Coco Lopez is also extremely sweet, which is why I added a quarter ounce of simple syrup, to compensate for using unsweetened coconut cream. If you want to approximate the flavor of the drink with unsweetened coconut cream, you probably want half an ounce of Simple Syrup, or even three quarters. Personally I find it cloying, which is why I buy the unsweetened stuff and then add sugar according to my taste.

Have a good weekend!


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Kenyan Ghost: Rum, Coffee, Orange, Orgeat

Another drink from last week’s MxMo tiki party, and courtesy of Kaiser Penguin’s archives. (Cached version in case his certificates are screwy). This is a very instructive tiki drink; it contains two lessons for us to learn. The first is a lesson about the construction of tiki drinks. The Kenyan Ghost contains a scant quarter ounce of coffee syrup or liqueur, totalling 6.6% of the drink. This flavor is quite subtle against the the canvas of rum, orange juice, orgeat, and bitters, and yet it not only stands on its own, but pervades the entire drink. If you were to forget the name, you might call it “that coffee-flavored tiki drink”.

And why is that? It’s because all of the other ingredients are tiki standards. You can mix rum and tropical fruit and citrus and spices til your arms fall off, and it will probably be awesome, and it will all sort of start to converge and taste like tiki. That’s the palette; as long as you stay in the palette, you get tiki. If you want to bend it, if you want to make something that tastes like an X-flavored tiki drink (for some value of X), you have to first make a tiki drink as a base, and then add that one flavor modifier. I haven’t developed any really bullet-proof tiki templates yet, but if you

  1. blend a couple of rums (Maybe one with hogo, maybe one that’s particularly aged)
  2. add the juice of a citrus fruit (lime, grapefruit, orange — rarely lemon)
  3. and the juice or a syrup from a tropical fruit (pineapple, passion, mango, guava, coconut, grenadine)
  4. add something either spicy or nutty (orgeat, allspice dram, angostura, cinnamon or clove syrup)

Shake it and pour it over crushed ice, you’ll get something in the right range. Proportions are left as an exercise for the reader, though you want about half of the drink to be rum, and you generally want an ounce or two of a fresh tropical juice, and about a total of 1 – 1.25 oz of sweeteners (liqueurs + syrups). Of course, when you’re creating a drink, always trust your palate and your nose. Throw some coffee or an herbal liqueur or some other oddball ingredient, and you suddenly have “that green chartreuse tiki drink” or what have you.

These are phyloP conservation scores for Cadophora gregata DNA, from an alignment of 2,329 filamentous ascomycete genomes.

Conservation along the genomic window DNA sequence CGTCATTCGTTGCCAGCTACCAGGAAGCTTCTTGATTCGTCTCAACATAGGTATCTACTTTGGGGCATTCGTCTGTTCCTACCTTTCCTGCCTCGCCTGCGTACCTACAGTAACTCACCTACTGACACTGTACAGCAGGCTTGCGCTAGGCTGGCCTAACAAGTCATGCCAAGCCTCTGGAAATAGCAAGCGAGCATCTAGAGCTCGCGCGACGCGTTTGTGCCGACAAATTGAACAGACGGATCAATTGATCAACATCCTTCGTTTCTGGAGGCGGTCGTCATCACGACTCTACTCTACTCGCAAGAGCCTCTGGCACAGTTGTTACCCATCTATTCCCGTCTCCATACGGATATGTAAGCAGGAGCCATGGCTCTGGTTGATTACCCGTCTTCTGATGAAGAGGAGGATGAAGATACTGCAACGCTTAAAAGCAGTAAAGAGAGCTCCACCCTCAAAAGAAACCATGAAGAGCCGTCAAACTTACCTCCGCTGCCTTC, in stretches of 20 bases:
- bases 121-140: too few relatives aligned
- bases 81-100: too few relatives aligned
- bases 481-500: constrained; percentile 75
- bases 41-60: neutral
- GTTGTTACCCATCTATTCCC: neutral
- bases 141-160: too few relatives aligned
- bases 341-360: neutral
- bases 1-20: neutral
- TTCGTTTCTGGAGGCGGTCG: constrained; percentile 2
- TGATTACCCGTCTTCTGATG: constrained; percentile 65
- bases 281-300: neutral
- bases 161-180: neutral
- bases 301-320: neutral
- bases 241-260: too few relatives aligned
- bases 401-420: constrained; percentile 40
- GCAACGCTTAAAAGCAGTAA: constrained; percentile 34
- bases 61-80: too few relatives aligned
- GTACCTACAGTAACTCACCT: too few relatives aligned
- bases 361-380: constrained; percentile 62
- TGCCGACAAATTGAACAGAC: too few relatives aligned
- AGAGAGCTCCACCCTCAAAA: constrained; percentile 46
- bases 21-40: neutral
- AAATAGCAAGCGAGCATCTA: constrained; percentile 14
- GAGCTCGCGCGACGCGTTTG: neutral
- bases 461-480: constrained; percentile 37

OK! That’s lesson one. A single out-of-palette ingredient, in this case, coffee syrup, determine the character of the entire drink. Lesson two will be revealed after the break.

Kenyan Ghost
1oz Pusser’s rum (Matusalem Clasico 10)
1oz Zaya rum (Zacapa 23. Close enough)
1oz Orange Juice
1/4oz Coffee Syrup (or 1/4oz coffee liqueur)
1/4oz Orgeat Syrup
1 dash Angostura Bitters
1/2oz Float of Blackstrap rum (Kraken)
orange slice and coffee beans, for garnish
Shake with ice and strain into a collins glass filled with ice. Float the blackstrap. Place the orange slice on top and arrange the coffee beans just so. Stick your straw through the hole in the middle of the orange and enjoy! (There’s more ice in the glass than it looks like)

Lesson two is the importance of the garnish! In the Kaiser’s preparation, he balances some coffee beans precariously upon an orange slice. When I served this drink to my friends, I actually followed his example, but with one small modification. I made small incisions in the orange wheel, and inserted the beans into the incisions. This allowed them to stay ensconced in the garnish without the risk of losing them.

You might ask yourself, how does this drink illustrate the importance of the garnish? For the version in the picture, I used a half-opened lily instead of an orange wheel with coffee, and the result was that the drink tasted flat and muddy. The smell of the coffee beans to accompany the sip drew out the flavor of the coffee in the drink, and made the drink distinctive.

Incidentally, if you want to save the lily garnish from mediocrity, all you have to do is drop a few coffee beans down into the flower.


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Strawberry Acapulco: Tequila, Rum, Grapefruit, Pineapple

I am sure at this point that anyone who is following me can tell that I have been raiding Kaiser Penguin’s archives. I was looking for ideas for cocktail garnishes and I found ten or twelve drinks that I really needed to make. Unfortunately, I made four of them in one night, and the next morning did not go all that well. All the drinks were really spectacular, though. To cap off the week I decided to share a small twist that I made on the Acapulco, a relatively classic drink from Difford’s Guide #5.